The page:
1.Write down one funny or clever thing a student did or said each day.
Read over your list when you are having a rough moment to remember why you love what you do.
2. Give a genuine compliment to a colleague each and every day.
It’s amazing what a kind word can do for someone else’s spirits. And it is even more amazing to be the one dishing out those compliments. Just make sure they are sincere. There is something incredible about taking the time to see the good in people and celebrating that.
3. Implement one new habit for your health each month.
In January, you may drink a glass of water in the mornings. And then in February, you might take a ten-minute walk after school to relieve some stress. After the year is over, you will have 12 new healthy habits. A healthier you will make a happier teacher.
4. Choose one word in which to focus for the entire year.
Read books about it. Meditate on it. And begin to see the world and your classroom through the lenses of that word. It’s amazing how one word becomes a part of who you are by the year’s end. And since it is just one word, it is easy to follow through.
5. Read one new book each month that focuses on growing professionally or personally.
Continuing to grow individually and professionally will guard against that stagnant place of boredom that can happen mid-career.
6. Invest in your passion (outside of teaching).
What makes you feel most alive? Is it spending time in nature, cooking, playing music, or fishing? Think about it. There is no right or wrong answer. Everyone’s ‘most alive’ moments are unique to them. The important thing is to remember what makes you feel most alive and take time for that. You are worth the time. This will guard against the burn out so many teachers experience.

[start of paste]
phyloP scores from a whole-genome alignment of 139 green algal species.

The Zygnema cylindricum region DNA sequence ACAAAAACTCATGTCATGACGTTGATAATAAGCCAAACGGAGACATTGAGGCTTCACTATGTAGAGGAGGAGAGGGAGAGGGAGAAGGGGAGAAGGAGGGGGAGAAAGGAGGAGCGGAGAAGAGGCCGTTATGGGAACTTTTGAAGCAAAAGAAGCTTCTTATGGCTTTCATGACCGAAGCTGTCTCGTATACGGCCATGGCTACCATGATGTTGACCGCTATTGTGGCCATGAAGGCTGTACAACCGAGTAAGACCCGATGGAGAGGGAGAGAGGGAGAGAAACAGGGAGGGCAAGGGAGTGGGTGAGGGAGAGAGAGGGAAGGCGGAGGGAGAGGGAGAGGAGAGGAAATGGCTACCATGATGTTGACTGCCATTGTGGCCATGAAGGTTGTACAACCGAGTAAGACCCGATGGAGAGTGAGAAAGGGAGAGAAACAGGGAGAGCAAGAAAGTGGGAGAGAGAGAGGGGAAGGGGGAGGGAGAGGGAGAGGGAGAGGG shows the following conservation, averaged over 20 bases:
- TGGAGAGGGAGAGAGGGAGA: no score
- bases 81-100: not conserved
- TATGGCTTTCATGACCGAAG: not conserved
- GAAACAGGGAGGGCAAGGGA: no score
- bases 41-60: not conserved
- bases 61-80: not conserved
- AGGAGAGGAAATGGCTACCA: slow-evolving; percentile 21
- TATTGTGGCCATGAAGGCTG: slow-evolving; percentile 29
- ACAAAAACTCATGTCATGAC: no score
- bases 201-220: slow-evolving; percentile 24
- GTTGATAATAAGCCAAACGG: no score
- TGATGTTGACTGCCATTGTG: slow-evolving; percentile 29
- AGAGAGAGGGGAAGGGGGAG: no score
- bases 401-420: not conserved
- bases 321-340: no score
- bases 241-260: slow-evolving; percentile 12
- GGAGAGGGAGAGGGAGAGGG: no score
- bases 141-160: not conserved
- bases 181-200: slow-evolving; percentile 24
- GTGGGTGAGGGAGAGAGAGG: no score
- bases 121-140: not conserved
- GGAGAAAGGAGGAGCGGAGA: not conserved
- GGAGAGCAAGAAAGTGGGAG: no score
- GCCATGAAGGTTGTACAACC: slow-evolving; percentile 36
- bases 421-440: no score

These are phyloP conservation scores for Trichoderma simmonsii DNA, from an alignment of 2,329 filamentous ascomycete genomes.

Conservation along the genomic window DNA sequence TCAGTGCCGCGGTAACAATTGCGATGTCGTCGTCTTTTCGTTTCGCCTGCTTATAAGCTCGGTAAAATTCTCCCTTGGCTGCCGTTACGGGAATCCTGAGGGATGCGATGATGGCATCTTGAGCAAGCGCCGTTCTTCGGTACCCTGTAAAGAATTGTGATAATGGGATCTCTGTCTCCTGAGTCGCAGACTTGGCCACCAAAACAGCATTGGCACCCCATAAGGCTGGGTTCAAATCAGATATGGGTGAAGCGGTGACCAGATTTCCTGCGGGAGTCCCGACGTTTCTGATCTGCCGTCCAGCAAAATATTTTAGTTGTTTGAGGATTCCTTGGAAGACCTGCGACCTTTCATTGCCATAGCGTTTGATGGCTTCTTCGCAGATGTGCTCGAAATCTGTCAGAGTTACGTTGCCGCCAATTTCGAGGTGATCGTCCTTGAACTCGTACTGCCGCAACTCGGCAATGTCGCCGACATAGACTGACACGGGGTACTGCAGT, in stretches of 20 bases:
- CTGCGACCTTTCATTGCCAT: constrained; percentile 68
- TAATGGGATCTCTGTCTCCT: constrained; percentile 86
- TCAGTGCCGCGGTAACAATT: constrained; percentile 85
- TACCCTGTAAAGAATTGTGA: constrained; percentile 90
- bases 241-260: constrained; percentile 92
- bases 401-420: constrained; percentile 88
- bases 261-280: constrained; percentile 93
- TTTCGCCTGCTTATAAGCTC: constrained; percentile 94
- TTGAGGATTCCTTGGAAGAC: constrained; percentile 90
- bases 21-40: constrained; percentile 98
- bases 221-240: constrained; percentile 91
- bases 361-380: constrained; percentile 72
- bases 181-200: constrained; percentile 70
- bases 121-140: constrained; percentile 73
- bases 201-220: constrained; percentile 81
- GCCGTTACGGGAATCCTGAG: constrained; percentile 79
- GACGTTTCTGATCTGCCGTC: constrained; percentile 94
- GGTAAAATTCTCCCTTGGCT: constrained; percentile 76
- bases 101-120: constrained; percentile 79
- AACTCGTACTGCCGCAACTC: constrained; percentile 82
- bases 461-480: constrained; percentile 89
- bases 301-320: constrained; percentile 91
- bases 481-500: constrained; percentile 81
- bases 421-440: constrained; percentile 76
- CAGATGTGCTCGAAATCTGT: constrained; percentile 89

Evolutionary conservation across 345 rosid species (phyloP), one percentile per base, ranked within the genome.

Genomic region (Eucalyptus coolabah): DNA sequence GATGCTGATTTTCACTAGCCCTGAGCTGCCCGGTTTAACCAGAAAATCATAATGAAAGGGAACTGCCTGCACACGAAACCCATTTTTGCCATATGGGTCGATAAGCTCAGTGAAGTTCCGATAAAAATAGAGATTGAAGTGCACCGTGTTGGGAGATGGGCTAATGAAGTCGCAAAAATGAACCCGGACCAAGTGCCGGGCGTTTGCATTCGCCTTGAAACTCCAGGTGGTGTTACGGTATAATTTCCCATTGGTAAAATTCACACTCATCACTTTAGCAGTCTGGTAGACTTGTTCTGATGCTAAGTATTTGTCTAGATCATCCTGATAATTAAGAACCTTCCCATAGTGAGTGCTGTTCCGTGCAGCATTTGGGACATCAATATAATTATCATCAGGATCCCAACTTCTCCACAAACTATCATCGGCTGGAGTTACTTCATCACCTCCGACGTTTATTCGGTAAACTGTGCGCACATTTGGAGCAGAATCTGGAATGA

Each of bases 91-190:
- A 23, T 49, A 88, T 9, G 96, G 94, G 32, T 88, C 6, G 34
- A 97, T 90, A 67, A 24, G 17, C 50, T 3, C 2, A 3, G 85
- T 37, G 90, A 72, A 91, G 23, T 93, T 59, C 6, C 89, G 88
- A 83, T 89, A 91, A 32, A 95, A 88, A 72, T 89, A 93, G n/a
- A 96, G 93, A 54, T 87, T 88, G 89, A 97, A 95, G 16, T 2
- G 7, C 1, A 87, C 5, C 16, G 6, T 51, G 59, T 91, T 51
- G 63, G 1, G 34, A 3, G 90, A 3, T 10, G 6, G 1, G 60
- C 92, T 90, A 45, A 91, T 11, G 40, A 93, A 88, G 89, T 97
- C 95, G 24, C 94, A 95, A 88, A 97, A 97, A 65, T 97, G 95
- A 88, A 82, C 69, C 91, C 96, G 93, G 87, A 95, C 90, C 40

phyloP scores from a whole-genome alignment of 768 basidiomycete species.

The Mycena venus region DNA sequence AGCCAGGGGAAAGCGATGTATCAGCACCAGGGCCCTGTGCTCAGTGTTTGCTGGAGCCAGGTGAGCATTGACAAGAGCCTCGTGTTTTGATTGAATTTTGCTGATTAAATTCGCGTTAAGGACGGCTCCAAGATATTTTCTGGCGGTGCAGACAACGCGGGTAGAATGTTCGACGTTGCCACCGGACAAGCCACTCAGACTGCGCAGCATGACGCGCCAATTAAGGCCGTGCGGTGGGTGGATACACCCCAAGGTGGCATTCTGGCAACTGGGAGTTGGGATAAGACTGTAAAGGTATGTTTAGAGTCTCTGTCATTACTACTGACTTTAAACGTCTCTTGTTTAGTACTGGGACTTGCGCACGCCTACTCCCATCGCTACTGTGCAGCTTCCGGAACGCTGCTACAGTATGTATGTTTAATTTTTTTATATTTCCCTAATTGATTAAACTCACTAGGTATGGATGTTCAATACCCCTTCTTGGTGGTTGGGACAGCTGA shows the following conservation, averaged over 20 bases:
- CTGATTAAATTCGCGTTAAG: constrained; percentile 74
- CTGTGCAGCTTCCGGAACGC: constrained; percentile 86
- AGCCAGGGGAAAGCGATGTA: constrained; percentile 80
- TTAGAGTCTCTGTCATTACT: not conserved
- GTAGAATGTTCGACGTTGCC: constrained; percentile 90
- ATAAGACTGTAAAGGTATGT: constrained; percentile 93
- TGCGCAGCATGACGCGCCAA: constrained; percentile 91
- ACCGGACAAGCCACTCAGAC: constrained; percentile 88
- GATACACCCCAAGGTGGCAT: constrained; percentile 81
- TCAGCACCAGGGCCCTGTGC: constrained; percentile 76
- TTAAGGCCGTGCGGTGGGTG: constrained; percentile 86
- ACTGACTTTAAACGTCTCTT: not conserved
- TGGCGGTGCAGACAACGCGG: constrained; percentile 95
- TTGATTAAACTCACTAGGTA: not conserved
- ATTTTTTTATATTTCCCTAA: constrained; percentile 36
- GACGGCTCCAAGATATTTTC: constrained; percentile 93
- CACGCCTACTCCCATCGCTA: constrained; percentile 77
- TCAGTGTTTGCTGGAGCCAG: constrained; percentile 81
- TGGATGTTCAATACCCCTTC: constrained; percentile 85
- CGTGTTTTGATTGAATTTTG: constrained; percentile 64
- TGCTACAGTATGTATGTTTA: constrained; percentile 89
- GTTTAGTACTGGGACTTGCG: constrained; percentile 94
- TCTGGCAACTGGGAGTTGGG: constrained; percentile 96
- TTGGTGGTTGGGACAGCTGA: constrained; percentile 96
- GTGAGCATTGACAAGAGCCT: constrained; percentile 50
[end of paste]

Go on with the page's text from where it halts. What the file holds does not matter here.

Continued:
7. Make time for friendship
Our lives are busy, and it takes a concerted effort to connect with friends. Even if it is a once a month Bunco game or a night out to dinner, make it happen. There is nothing like a good night out with friends. The laughter it can bring is like therapy. You will be better for it, and your family and students will reap the benefits too.
Implementing a few ‘happy habits’ into your life can make a big difference for you and your students. We hope these tips help keep you happy in teaching for many years to come.
Professional Educators Network of Florida (PEN) is a professional organization for teachers and support staff throughout the state of Florida. PEN offers liability protections, legal representation, professional development, networking opportunities in the Sunshine State. To learn more about PEN, visit penfl.org.